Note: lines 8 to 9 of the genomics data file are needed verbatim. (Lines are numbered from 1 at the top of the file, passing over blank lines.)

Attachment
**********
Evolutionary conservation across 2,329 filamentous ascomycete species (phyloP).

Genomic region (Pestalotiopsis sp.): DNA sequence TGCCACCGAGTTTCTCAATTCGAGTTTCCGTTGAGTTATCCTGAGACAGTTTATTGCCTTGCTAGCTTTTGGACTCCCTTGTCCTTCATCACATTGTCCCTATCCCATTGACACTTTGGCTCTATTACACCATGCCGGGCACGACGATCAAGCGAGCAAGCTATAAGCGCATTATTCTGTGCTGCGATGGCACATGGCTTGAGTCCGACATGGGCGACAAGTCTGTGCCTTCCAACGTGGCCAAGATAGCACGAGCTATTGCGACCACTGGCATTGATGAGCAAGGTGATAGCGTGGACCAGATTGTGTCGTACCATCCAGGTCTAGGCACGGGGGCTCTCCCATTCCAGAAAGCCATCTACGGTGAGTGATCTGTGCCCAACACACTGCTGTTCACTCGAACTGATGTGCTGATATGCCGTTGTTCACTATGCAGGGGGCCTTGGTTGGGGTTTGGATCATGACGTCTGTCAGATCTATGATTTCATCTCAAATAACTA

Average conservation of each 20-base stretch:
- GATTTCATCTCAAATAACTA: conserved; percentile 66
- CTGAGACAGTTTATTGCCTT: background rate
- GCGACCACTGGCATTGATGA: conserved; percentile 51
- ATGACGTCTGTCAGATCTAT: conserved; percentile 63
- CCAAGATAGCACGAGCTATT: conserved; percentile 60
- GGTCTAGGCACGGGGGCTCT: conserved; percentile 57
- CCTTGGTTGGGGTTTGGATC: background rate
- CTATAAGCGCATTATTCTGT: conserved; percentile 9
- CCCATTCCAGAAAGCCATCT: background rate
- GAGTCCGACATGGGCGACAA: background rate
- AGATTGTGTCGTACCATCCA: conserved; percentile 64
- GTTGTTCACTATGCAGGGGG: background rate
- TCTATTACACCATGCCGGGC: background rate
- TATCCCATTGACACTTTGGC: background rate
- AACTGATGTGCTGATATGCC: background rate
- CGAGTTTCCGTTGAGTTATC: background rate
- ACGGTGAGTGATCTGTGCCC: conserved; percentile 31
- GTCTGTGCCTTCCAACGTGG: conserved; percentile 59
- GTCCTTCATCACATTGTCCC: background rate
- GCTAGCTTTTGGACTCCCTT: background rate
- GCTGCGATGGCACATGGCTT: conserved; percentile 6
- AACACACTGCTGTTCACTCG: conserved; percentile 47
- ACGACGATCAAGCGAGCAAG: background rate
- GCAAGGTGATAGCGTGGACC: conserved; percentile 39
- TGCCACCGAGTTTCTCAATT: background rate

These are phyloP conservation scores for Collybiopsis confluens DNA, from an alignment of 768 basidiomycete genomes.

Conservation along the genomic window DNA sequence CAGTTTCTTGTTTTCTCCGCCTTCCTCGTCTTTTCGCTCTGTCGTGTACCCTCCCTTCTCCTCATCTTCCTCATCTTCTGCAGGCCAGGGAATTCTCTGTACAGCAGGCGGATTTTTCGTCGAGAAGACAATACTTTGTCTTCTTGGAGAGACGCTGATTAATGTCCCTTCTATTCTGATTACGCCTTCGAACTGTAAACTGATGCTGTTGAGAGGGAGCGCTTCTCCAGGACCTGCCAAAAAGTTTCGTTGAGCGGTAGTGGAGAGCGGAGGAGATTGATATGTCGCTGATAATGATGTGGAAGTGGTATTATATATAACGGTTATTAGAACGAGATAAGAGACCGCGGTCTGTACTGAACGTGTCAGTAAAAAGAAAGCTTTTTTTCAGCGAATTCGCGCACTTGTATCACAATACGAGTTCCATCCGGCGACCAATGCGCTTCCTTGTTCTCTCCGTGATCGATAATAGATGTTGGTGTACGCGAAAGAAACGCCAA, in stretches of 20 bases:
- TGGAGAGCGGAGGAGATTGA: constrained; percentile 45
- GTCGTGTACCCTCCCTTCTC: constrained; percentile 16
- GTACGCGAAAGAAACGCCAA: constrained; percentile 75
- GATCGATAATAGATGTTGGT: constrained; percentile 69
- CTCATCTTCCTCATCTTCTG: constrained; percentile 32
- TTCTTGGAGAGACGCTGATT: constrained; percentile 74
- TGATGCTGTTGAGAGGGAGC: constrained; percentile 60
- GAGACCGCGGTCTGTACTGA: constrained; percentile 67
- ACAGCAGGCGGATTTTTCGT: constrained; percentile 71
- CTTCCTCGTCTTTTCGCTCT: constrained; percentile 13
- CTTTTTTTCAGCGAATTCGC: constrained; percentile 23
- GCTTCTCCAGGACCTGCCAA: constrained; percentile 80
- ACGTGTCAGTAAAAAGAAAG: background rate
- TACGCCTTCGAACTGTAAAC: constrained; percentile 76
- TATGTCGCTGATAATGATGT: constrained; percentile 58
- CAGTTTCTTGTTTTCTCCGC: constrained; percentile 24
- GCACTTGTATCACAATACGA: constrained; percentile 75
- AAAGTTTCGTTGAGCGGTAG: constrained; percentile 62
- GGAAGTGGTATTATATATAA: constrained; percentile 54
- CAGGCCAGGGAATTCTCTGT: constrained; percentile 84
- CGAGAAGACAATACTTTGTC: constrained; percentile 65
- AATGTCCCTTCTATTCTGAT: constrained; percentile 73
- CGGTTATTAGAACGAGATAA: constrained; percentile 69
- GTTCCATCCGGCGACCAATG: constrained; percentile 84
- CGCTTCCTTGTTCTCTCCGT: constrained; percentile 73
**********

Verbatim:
- CCAAGATAGCACGAGCTATT: conserved; percentile 60
- GGTCTAGGCACGGGGGCTCT: conserved; percentile 57